It is often said that numbers do not lie, but when it comes to the Bangladesh economy, the saying appears to be on shaky grounds.
Bangladesh’s gross domestic product, which is the broadest measure of the health of an economy, grew an impressive 6.5 percent last fiscal year.
In addition to the steady GDP growth, the economy saw some other positives: controlled inflation, sliding lending rates, stable exchange rate and healthy foreign exchange reserves.
This good run is expected to continue into the new year, with the World Bank forecasting growth of 6.7 percent for fiscal 2015-16.
Based on these numbers, it is safe to say that the economy is doing well. Yet, the sentiment does not resonate across the country.
Despite the abatement of political turmoil for a good eight months now, businesses are still shaky.
People had thought that the economy and the investment environment would pick up once the political uproar dies down. “But that never happened,” said Salehuddin Ahmed, former governor of Bangladesh Bank.
Even with the declining interest rate regime, bankers are in want of borrowers; they simply do not see the enthusiasm they had witnessed among the business community several years ago.
For instance, five years ago private sector credit stood at around 26 percent. Now, it has slumped to 13 percent.
In fiscal 2010-11, private investment as a percentage of GDP stood at 22.14 percent. In fiscal 2014-15, it was 22.07.
Ahmed said infrastructure has improved slightly but still it failed to spur private sector investment.
New investment and expansion of existing business units have almost ground to a halt, and with it, job creation, Ahmed said.
For instance, the interest rate in the call money market, which reflects the market demand for money, has gone down to as low as 1.25 percent, which is the lowest in a decade.
Not only that, BB has stopped accepting the commercial banks’ huge surplus money through the reverse repo two months back: it has run out of options to re-use the funds.
“The main concern lies with the people engaged in business. They just do not see any demand,” said Ahsan H Mansur, executive director of Policy Research Institute.
The investment climate has not improved at all even after the dissolution of political turmoil, said Mansur, also a former official of the International Monetary Fund.
The stock market, which is often considered the barometer for a country’s economic health, is not going through a good phase either.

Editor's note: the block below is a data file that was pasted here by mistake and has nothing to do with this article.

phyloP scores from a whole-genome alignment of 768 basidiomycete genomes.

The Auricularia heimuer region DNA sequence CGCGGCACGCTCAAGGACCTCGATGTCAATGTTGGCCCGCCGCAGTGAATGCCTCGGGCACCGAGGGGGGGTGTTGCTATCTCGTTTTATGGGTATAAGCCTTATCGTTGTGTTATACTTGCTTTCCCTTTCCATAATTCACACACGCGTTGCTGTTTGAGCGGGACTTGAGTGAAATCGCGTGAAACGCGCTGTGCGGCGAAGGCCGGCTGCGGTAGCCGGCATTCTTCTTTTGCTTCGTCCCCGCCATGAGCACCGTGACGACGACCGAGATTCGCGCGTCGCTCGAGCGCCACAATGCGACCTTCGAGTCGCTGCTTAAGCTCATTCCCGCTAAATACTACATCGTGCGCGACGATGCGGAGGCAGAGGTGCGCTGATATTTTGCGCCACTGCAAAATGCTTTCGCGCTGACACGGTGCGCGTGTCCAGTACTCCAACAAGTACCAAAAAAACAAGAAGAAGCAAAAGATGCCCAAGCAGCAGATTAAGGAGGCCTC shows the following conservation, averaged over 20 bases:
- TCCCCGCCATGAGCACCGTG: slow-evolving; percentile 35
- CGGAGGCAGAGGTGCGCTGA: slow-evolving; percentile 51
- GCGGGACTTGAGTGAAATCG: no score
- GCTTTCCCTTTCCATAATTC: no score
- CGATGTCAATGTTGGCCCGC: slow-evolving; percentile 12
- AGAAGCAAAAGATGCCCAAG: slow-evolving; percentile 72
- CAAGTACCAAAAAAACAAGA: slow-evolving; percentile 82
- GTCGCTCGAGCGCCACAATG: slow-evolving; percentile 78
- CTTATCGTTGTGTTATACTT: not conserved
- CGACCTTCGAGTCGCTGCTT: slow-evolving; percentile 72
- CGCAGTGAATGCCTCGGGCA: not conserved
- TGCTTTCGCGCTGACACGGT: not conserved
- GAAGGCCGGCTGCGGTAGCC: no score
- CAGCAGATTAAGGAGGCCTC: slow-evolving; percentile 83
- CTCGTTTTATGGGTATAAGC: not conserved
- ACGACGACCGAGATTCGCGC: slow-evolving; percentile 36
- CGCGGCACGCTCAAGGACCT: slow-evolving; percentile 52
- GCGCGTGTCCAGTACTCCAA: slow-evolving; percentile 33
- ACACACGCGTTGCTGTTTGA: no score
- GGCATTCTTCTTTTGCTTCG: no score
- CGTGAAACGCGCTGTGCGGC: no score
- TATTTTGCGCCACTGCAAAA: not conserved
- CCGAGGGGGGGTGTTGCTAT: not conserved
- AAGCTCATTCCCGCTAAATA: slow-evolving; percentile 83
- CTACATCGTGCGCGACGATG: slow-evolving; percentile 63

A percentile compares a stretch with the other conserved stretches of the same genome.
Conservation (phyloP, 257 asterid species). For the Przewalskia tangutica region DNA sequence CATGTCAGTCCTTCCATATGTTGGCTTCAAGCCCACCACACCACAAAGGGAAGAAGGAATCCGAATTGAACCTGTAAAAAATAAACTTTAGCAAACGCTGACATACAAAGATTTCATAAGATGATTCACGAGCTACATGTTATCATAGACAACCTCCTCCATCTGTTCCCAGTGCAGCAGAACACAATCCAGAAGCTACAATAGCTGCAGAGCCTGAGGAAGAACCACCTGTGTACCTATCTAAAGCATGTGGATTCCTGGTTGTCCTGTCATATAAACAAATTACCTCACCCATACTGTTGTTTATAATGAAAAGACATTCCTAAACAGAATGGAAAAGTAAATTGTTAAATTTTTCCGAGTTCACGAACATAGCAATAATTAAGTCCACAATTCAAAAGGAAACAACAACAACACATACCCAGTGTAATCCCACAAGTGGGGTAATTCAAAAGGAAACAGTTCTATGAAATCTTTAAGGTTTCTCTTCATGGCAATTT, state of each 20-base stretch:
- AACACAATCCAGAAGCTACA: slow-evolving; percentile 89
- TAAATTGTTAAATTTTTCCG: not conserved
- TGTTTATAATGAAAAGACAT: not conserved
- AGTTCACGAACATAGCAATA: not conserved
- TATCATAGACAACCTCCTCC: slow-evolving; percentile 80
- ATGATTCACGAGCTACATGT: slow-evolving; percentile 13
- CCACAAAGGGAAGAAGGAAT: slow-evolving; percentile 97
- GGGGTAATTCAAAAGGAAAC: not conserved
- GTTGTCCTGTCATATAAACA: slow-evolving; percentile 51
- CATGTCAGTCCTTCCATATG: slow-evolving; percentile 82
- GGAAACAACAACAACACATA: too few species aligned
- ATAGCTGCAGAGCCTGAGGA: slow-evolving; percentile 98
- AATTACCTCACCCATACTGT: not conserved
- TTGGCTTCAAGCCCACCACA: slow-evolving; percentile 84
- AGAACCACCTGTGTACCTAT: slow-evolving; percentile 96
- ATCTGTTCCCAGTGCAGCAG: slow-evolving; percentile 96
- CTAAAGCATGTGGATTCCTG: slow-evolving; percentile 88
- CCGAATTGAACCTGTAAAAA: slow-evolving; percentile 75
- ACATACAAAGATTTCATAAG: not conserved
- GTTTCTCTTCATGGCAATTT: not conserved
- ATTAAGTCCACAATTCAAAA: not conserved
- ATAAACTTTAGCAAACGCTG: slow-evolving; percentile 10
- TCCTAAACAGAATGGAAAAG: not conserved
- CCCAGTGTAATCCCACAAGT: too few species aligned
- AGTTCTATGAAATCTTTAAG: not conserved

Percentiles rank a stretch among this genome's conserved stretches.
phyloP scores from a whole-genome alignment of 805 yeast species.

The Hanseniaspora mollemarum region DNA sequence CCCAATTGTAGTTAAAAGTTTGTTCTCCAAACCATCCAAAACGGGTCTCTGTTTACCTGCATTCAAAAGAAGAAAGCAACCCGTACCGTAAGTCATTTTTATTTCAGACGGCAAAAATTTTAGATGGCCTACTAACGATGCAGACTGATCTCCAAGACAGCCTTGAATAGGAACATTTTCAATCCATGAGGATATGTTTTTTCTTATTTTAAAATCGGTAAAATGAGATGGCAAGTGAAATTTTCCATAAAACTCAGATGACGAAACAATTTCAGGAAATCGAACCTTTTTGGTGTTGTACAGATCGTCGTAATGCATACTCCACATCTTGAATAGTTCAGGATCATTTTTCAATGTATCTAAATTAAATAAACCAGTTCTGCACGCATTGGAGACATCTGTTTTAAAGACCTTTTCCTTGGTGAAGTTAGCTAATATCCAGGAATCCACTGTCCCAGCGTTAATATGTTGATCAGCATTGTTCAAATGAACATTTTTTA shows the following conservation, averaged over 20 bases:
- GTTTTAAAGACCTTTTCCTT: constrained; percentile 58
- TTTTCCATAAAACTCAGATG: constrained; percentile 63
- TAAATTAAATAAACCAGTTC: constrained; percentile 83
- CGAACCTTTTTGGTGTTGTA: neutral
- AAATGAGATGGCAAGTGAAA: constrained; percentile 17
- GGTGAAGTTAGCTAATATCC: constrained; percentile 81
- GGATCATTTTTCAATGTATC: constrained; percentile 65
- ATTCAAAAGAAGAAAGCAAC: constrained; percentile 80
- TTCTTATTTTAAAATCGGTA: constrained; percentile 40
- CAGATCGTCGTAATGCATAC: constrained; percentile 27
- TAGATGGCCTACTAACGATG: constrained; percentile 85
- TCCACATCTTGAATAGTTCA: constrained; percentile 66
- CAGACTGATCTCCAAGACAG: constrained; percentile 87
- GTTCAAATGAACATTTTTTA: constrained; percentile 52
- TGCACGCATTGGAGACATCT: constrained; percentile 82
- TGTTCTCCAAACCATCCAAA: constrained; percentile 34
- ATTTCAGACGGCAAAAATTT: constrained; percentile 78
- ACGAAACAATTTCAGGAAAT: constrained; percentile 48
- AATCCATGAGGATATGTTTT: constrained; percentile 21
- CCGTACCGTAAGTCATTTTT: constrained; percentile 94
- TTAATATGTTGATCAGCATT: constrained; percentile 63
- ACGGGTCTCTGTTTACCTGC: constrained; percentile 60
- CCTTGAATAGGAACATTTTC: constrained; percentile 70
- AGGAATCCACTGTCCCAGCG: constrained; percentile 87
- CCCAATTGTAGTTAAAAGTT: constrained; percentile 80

The government and the central bank took ad-hoc measures in the outgoing year to resuscitate the ailing market but to no avail.
There is no sign of recovery in the construction and the real estate sector that has been going through a trough since 2011.
At present, there are 10,000 flats unsold, according to the Real Estate and Housing Association of Bangladesh.
External factors — crisis in the US, Eurozone and China — are also creating concerns for Bangladesh’s exports.
Remittance, which is one of the lifelines of the Bangladesh economy, suffered 0.68 percent negative growth in the first five months of the current fiscal year.
Imports dropped 2.30 percent in the first four months of fiscal 2015-16, while exports increased 6.71 percent.
Biru Paksha Paul, chief economist of BB, acknowledged that the economy has to move at much faster pace than what it is going now.
Bangladesh can enjoy demographic dividends for the next 20 years and if the country does not move fast, people will miss out on the opportunity.
“There must be an investment blitz in infrastructure, be it in tube rail, expressway or setting up connectivity.”
He, however, disagreed with the analysts on the private sector credit growth and GDP growth: the quality of credit has improved significantly now than few years ago.
“There is nothing wrong if 13 percent private sector credit can generate a GDP growth of 6.5 percent,” Paul said, while citing the case of India, which grew by over 8 percent with just 15 percent private sector credit.
But to jump-start the economy in the new year, Mansur said the government can come up with an investment package of around $25 billion, which may increase the budget deficit to 7 percent of GDP from present 5 percent for a period of time.
Simultaneously, BB can raise $8-$10 billion by issuing sovereign bonds.
In that case, the government will be able to spend an additional $5 billion for development works each year, as a result of which all sectors — be it cement, steel or services sectors — will see significant rises in demand, he said.
All the analysts however agreed that the situation will not materialise unless the government enhances its capacity to implement development works.
Also, an improved investment climate, political stability, good governance and reforms are crucial for moving to a higher growth trajectory, they added.